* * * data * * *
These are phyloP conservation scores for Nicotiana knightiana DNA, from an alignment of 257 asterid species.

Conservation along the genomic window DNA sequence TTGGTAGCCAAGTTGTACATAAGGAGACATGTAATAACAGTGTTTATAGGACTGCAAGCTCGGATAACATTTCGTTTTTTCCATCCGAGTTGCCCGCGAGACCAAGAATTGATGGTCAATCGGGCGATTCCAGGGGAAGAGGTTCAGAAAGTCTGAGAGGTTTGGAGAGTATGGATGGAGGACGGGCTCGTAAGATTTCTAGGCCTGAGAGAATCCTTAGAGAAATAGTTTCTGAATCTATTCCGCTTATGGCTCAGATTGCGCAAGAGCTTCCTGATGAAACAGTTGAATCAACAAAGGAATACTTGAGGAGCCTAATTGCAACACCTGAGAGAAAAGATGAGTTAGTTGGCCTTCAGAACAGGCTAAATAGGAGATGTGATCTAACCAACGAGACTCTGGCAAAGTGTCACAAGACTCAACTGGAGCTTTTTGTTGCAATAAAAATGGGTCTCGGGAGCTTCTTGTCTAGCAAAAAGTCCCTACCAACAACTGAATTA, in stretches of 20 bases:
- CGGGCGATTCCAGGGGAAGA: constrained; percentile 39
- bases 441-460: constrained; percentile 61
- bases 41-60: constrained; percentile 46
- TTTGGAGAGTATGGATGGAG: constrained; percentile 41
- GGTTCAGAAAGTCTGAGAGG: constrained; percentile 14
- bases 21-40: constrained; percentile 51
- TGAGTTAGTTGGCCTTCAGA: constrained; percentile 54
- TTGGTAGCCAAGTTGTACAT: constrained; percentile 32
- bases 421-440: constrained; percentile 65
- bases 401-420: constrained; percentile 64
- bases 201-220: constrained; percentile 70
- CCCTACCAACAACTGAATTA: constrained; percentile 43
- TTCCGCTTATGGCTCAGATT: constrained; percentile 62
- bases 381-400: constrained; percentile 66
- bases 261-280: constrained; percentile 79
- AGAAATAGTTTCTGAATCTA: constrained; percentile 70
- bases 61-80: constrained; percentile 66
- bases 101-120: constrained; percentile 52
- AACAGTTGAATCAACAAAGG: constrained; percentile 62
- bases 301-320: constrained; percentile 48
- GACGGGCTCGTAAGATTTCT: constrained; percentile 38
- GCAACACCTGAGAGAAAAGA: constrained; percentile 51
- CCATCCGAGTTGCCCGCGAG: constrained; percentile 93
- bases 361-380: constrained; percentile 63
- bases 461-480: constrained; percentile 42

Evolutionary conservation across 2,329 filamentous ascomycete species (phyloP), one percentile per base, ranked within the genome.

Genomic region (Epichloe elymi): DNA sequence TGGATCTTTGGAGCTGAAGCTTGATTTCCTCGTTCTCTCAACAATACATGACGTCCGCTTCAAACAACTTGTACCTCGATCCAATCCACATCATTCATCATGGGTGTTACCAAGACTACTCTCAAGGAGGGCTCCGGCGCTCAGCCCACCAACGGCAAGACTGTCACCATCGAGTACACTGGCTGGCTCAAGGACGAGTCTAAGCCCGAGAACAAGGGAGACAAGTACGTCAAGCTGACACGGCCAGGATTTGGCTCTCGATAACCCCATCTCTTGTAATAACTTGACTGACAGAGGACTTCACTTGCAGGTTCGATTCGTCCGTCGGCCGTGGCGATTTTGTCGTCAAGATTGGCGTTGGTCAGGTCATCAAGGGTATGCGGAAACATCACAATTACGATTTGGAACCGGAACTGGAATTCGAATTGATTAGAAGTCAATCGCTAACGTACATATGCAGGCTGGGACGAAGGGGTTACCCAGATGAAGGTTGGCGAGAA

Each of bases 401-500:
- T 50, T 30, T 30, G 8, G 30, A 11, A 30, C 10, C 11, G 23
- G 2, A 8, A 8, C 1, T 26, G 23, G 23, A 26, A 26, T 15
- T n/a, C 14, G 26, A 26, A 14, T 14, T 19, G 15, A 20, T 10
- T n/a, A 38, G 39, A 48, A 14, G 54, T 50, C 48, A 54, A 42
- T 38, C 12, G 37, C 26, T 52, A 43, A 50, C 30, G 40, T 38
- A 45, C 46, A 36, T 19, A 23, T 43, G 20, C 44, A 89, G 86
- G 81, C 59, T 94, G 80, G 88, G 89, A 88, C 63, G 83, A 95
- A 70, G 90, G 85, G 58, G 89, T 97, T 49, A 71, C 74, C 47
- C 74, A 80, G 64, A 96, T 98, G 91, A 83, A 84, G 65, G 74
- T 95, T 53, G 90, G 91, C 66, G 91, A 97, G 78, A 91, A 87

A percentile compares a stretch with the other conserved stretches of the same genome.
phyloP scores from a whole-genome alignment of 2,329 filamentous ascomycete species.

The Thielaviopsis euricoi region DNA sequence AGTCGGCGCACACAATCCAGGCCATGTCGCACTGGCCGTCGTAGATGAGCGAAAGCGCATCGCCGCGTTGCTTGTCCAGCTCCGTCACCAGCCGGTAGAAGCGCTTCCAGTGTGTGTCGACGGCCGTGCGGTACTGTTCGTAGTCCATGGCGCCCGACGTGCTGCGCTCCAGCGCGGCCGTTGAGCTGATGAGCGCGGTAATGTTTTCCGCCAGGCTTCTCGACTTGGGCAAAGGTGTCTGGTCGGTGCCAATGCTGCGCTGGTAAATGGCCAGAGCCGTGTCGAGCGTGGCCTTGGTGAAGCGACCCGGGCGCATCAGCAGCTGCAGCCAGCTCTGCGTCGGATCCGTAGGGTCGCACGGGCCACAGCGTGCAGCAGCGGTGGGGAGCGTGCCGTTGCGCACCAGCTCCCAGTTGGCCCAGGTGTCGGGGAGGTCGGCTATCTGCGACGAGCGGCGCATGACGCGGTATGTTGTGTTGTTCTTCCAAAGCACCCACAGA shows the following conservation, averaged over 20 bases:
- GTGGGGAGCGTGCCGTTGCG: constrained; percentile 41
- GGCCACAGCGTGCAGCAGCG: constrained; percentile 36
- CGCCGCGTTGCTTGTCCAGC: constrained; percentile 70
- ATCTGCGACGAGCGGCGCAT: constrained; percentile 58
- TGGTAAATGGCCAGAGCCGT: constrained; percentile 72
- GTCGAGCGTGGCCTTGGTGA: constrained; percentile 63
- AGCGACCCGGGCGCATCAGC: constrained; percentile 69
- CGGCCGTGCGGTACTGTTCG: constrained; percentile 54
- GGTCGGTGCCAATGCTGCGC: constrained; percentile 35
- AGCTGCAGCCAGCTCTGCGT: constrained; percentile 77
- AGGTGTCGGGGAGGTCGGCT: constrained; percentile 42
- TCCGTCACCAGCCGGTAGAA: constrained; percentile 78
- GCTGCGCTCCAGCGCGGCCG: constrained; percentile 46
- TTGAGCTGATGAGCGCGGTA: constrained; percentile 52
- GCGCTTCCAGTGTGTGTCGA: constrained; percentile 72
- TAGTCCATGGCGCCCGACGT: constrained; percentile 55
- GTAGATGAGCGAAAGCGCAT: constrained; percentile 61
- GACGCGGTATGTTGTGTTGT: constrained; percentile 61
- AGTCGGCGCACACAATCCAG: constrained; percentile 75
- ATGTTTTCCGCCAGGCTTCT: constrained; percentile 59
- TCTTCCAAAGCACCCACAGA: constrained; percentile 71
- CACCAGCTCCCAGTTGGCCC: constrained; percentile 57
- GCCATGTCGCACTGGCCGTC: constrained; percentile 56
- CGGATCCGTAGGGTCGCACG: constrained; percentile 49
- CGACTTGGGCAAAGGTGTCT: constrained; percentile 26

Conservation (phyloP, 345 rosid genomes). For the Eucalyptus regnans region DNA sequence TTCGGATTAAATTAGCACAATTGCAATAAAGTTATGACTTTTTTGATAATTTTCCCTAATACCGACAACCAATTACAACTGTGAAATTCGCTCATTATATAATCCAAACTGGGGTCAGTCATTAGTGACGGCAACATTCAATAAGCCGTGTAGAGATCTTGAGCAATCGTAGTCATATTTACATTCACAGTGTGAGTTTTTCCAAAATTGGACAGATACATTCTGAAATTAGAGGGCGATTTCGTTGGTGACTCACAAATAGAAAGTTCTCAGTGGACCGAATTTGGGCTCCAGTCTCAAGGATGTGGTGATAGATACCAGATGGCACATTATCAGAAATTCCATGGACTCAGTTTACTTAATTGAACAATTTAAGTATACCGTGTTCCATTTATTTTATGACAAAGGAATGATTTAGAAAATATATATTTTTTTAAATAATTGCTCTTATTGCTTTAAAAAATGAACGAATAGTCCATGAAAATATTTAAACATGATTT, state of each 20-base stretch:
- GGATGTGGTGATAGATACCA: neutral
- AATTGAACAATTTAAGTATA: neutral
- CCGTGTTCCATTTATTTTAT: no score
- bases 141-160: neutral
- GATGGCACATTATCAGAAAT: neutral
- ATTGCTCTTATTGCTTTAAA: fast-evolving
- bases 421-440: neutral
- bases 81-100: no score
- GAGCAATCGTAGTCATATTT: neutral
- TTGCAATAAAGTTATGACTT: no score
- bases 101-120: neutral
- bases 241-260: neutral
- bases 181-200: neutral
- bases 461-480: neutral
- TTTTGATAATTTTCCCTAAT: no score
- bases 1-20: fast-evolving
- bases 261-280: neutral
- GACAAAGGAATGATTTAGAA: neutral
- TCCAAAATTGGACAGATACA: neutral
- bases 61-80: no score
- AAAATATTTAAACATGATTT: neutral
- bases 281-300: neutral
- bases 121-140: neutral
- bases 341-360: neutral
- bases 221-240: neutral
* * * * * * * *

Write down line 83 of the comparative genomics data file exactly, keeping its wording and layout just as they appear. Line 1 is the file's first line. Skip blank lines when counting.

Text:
- bases 461-480: neutral